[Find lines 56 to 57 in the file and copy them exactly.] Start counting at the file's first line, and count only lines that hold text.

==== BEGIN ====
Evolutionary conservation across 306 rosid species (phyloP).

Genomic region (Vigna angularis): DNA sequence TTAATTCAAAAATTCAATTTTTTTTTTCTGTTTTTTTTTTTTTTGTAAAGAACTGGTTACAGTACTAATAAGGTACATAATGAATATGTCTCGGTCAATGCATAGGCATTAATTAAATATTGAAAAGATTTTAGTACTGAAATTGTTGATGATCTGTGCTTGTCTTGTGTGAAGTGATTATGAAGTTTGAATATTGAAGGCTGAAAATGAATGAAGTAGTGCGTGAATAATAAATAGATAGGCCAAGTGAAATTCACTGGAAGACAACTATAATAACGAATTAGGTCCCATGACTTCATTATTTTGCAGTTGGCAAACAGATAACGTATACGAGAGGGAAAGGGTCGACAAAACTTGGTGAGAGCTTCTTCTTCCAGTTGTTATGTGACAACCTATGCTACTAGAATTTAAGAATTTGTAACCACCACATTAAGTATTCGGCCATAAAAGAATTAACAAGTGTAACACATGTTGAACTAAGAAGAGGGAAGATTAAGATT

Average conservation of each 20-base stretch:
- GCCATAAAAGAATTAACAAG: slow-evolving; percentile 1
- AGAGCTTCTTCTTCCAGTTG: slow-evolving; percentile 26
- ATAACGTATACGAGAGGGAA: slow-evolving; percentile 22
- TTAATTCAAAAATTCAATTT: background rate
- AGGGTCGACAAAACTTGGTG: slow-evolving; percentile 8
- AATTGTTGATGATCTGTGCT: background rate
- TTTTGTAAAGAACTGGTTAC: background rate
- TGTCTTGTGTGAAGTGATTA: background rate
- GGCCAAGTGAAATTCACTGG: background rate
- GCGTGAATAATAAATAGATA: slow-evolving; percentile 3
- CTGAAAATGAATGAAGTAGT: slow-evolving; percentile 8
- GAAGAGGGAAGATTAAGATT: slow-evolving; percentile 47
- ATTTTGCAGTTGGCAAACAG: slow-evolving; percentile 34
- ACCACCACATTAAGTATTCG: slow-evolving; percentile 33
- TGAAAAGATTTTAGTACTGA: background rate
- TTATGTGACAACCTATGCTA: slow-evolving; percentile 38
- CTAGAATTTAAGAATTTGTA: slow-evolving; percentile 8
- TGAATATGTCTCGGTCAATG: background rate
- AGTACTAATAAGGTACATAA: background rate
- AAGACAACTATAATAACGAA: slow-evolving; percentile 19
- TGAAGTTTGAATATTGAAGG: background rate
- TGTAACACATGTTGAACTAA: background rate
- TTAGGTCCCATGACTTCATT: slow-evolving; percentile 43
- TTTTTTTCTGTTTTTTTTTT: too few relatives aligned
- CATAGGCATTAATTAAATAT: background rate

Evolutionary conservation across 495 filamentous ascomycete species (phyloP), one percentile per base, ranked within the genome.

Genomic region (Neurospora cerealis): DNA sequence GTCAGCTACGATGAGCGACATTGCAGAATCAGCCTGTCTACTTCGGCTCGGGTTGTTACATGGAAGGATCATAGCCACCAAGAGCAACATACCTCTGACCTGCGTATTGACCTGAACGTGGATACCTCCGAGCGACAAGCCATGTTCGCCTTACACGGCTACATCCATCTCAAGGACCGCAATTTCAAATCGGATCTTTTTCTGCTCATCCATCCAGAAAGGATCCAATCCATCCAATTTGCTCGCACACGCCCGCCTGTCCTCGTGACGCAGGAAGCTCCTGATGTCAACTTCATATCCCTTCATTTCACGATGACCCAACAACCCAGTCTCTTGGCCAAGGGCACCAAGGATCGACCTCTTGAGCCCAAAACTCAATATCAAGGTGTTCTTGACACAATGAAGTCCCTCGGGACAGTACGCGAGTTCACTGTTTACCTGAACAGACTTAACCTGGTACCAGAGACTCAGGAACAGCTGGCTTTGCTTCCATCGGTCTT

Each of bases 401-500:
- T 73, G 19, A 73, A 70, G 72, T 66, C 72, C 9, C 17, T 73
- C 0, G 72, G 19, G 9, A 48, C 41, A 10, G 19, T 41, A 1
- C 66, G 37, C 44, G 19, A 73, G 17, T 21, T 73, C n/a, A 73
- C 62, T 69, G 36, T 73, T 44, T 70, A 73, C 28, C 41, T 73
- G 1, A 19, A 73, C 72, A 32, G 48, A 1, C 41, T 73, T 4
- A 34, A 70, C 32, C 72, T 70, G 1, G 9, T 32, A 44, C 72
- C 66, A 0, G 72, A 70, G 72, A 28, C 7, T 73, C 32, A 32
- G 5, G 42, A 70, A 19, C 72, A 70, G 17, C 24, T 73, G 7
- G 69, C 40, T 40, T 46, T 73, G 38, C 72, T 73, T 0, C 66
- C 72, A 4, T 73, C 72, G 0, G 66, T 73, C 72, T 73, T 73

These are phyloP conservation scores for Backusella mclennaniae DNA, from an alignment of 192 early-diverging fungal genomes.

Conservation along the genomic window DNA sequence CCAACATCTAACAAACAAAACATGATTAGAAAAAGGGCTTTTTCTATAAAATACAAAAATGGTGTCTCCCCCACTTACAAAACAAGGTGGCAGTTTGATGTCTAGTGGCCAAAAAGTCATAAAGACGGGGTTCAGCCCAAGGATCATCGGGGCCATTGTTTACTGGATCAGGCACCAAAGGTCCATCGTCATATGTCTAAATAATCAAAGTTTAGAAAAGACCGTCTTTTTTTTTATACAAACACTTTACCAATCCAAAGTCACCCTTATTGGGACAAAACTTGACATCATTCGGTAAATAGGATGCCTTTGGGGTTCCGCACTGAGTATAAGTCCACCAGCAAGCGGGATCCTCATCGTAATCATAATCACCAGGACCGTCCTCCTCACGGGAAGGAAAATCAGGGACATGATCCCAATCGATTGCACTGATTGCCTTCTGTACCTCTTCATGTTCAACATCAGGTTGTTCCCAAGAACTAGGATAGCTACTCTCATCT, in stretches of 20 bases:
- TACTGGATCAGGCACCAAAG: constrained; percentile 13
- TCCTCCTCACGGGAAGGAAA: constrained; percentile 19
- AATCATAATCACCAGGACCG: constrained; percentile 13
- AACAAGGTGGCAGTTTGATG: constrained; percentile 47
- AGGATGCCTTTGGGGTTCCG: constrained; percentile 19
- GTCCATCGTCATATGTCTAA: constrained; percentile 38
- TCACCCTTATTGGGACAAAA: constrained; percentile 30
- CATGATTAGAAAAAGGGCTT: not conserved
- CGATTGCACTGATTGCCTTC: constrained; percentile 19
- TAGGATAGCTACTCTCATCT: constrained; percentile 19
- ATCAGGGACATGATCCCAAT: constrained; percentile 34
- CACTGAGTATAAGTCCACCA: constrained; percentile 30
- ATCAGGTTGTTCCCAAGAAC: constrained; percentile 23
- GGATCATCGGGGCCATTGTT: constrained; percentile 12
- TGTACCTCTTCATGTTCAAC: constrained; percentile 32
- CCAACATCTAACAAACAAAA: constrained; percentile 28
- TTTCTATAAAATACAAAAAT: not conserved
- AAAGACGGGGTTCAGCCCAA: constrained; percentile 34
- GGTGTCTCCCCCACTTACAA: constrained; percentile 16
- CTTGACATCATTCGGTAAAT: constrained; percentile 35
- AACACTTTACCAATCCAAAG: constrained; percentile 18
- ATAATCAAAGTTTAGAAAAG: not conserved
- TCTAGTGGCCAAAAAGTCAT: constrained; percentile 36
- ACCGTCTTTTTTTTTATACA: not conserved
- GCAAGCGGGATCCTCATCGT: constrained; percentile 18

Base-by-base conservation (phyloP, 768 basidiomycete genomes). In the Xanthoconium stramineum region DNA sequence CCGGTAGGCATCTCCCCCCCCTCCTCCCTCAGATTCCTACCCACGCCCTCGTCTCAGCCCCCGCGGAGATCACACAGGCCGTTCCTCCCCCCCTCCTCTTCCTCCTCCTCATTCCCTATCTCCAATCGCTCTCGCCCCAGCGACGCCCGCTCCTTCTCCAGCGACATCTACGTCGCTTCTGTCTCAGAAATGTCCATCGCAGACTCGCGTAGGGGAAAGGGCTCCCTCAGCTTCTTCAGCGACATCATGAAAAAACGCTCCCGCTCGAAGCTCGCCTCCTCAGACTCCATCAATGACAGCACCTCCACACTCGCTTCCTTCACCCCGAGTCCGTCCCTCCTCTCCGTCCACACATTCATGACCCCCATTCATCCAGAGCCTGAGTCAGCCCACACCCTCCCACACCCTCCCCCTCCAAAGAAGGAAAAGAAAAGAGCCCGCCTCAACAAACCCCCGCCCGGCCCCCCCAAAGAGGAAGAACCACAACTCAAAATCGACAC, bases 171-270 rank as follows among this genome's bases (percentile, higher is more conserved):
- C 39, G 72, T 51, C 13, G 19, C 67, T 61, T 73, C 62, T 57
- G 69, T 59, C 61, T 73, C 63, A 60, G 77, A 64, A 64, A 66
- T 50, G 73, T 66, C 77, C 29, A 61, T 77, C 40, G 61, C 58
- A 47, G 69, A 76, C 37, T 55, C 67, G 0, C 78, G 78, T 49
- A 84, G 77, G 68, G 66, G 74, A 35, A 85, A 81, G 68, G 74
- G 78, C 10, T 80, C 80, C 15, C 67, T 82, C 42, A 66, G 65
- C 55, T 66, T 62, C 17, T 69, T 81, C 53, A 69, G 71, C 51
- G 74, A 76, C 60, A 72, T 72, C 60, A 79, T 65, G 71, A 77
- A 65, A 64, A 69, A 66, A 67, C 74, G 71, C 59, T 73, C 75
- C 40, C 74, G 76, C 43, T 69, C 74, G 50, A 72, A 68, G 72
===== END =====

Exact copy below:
- ATCAGGTTGTTCCCAAGAAC: constrained; percentile 23
- GGATCATCGGGGCCATTGTT: constrained; percentile 12